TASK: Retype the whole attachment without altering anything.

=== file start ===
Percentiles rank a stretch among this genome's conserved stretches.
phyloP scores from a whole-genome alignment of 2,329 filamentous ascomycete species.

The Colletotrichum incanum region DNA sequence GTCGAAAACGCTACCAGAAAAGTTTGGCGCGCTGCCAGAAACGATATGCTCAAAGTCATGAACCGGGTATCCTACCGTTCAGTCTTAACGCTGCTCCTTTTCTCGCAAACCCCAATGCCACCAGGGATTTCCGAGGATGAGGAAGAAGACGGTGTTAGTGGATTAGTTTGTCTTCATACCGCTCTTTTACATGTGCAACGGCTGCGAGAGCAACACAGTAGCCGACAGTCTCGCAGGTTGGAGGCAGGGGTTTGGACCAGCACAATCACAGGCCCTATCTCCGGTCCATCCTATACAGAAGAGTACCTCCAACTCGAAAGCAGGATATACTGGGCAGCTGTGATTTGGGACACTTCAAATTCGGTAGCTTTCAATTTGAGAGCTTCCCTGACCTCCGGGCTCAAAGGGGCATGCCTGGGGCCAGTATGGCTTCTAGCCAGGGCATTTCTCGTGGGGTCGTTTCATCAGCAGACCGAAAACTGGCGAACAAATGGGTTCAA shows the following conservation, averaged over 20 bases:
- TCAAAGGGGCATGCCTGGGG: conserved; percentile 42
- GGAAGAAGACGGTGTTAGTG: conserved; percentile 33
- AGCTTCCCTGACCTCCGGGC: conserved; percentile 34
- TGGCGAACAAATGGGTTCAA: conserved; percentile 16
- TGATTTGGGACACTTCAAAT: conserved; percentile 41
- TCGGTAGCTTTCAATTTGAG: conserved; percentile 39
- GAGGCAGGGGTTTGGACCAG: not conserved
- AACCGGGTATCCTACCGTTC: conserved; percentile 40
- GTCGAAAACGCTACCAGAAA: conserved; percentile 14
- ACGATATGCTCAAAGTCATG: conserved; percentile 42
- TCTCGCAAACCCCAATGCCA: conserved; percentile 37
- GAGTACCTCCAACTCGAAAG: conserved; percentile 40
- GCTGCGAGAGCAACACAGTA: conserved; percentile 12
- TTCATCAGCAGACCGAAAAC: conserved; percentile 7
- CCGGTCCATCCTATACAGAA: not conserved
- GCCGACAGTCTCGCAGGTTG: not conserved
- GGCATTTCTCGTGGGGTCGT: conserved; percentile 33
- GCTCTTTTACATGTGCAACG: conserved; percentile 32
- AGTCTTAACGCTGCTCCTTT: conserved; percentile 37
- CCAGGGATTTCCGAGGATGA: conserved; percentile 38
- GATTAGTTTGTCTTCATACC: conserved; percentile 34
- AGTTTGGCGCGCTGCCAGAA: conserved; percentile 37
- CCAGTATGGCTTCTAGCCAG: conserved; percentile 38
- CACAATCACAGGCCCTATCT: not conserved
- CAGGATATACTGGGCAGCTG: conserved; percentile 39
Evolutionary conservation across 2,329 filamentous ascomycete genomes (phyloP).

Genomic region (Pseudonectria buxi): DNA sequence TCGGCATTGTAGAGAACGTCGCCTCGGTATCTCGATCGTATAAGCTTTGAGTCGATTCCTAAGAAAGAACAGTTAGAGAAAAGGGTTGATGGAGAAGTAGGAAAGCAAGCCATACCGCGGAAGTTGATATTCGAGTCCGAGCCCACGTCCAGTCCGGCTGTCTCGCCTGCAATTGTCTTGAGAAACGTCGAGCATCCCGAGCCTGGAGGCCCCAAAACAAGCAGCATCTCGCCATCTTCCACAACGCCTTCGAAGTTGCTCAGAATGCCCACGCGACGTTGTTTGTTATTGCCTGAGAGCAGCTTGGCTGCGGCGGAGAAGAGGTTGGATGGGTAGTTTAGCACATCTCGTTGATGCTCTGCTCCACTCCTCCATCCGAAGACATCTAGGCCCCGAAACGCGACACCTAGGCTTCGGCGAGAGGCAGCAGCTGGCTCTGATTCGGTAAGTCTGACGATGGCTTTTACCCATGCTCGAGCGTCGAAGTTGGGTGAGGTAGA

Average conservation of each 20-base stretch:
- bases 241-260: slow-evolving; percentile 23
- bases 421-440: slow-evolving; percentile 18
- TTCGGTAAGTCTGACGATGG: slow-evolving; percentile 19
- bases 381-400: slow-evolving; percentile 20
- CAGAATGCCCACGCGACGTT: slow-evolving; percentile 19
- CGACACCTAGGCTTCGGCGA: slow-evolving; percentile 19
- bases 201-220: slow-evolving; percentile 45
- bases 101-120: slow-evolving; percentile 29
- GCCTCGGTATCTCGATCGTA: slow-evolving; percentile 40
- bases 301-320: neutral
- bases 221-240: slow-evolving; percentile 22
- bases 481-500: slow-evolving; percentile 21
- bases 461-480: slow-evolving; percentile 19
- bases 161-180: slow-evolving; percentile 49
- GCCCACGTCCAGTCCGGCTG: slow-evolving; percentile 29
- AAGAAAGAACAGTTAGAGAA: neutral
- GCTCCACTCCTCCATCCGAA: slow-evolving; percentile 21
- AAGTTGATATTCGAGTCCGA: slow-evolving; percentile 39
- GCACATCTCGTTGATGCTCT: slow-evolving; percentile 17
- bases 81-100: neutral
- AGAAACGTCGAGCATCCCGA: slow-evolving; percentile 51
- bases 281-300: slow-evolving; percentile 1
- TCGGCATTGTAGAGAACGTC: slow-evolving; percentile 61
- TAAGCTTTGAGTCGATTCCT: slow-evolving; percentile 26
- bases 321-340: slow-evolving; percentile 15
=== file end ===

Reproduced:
Percentiles rank a stretch among this genome's conserved stretches.
phyloP scores from a whole-genome alignment of 2,329 filamentous ascomycete species.

The Colletotrichum incanum region DNA sequence GTCGAAAACGCTACCAGAAAAGTTTGGCGCGCTGCCAGAAACGATATGCTCAAAGTCATGAACCGGGTATCCTACCGTTCAGTCTTAACGCTGCTCCTTTTCTCGCAAACCCCAATGCCACCAGGGATTTCCGAGGATGAGGAAGAAGACGGTGTTAGTGGATTAGTTTGTCTTCATACCGCTCTTTTACATGTGCAACGGCTGCGAGAGCAACACAGTAGCCGACAGTCTCGCAGGTTGGAGGCAGGGGTTTGGACCAGCACAATCACAGGCCCTATCTCCGGTCCATCCTATACAGAAGAGTACCTCCAACTCGAAAGCAGGATATACTGGGCAGCTGTGATTTGGGACACTTCAAATTCGGTAGCTTTCAATTTGAGAGCTTCCCTGACCTCCGGGCTCAAAGGGGCATGCCTGGGGCCAGTATGGCTTCTAGCCAGGGCATTTCTCGTGGGGTCGTTTCATCAGCAGACCGAAAACTGGCGAACAAATGGGTTCAA shows the following conservation, averaged over 20 bases:
- TCAAAGGGGCATGCCTGGGG: conserved; percentile 42
- GGAAGAAGACGGTGTTAGTG: conserved; percentile 33
- AGCTTCCCTGACCTCCGGGC: conserved; percentile 34
- TGGCGAACAAATGGGTTCAA: conserved; percentile 16
- TGATTTGGGACACTTCAAAT: conserved; percentile 41
- TCGGTAGCTTTCAATTTGAG: conserved; percentile 39
- GAGGCAGGGGTTTGGACCAG: not conserved
- AACCGGGTATCCTACCGTTC: conserved; percentile 40
- GTCGAAAACGCTACCAGAAA: conserved; percentile 14
- ACGATATGCTCAAAGTCATG: conserved; percentile 42
- TCTCGCAAACCCCAATGCCA: conserved; percentile 37
- GAGTACCTCCAACTCGAAAG: conserved; percentile 40
- GCTGCGAGAGCAACACAGTA: conserved; percentile 12
- TTCATCAGCAGACCGAAAAC: conserved; percentile 7
- CCGGTCCATCCTATACAGAA: not conserved
- GCCGACAGTCTCGCAGGTTG: not conserved
- GGCATTTCTCGTGGGGTCGT: conserved; percentile 33
- GCTCTTTTACATGTGCAACG: conserved; percentile 32
- AGTCTTAACGCTGCTCCTTT: conserved; percentile 37
- CCAGGGATTTCCGAGGATGA: conserved; percentile 38
- GATTAGTTTGTCTTCATACC: conserved; percentile 34
- AGTTTGGCGCGCTGCCAGAA: conserved; percentile 37
- CCAGTATGGCTTCTAGCCAG: conserved; percentile 38
- CACAATCACAGGCCCTATCT: not conserved
- CAGGATATACTGGGCAGCTG: conserved; percentile 39
Evolutionary conservation across 2,329 filamentous ascomycete genomes (phyloP).

Genomic region (Pseudonectria buxi): DNA sequence TCGGCATTGTAGAGAACGTCGCCTCGGTATCTCGATCGTATAAGCTTTGAGTCGATTCCTAAGAAAGAACAGTTAGAGAAAAGGGTTGATGGAGAAGTAGGAAAGCAAGCCATACCGCGGAAGTTGATATTCGAGTCCGAGCCCACGTCCAGTCCGGCTGTCTCGCCTGCAATTGTCTTGAGAAACGTCGAGCATCCCGAGCCTGGAGGCCCCAAAACAAGCAGCATCTCGCCATCTTCCACAACGCCTTCGAAGTTGCTCAGAATGCCCACGCGACGTTGTTTGTTATTGCCTGAGAGCAGCTTGGCTGCGGCGGAGAAGAGGTTGGATGGGTAGTTTAGCACATCTCGTTGATGCTCTGCTCCACTCCTCCATCCGAAGACATCTAGGCCCCGAAACGCGACACCTAGGCTTCGGCGAGAGGCAGCAGCTGGCTCTGATTCGGTAAGTCTGACGATGGCTTTTACCCATGCTCGAGCGTCGAAGTTGGGTGAGGTAGA

Average conservation of each 20-base stretch:
- bases 241-260: slow-evolving; percentile 23
- bases 421-440: slow-evolving; percentile 18
- TTCGGTAAGTCTGACGATGG: slow-evolving; percentile 19
- bases 381-400: slow-evolving; percentile 20
- CAGAATGCCCACGCGACGTT: slow-evolving; percentile 19
- CGACACCTAGGCTTCGGCGA: slow-evolving; percentile 19
- bases 201-220: slow-evolving; percentile 45
- bases 101-120: slow-evolving; percentile 29
- GCCTCGGTATCTCGATCGTA: slow-evolving; percentile 40
- bases 301-320: neutral
- bases 221-240: slow-evolving; percentile 22
- bases 481-500: slow-evolving; percentile 21
- bases 461-480: slow-evolving; percentile 19
- bases 161-180: slow-evolving; percentile 49
- GCCCACGTCCAGTCCGGCTG: slow-evolving; percentile 29
- AAGAAAGAACAGTTAGAGAA: neutral
- GCTCCACTCCTCCATCCGAA: slow-evolving; percentile 21
- AAGTTGATATTCGAGTCCGA: slow-evolving; percentile 39
- GCACATCTCGTTGATGCTCT: slow-evolving; percentile 17
- bases 81-100: neutral
- AGAAACGTCGAGCATCCCGA: slow-evolving; percentile 51
- bases 281-300: slow-evolving; percentile 1
- TCGGCATTGTAGAGAACGTC: slow-evolving; percentile 61
- TAAGCTTTGAGTCGATTCCT: slow-evolving; percentile 26
- bases 321-340: slow-evolving; percentile 15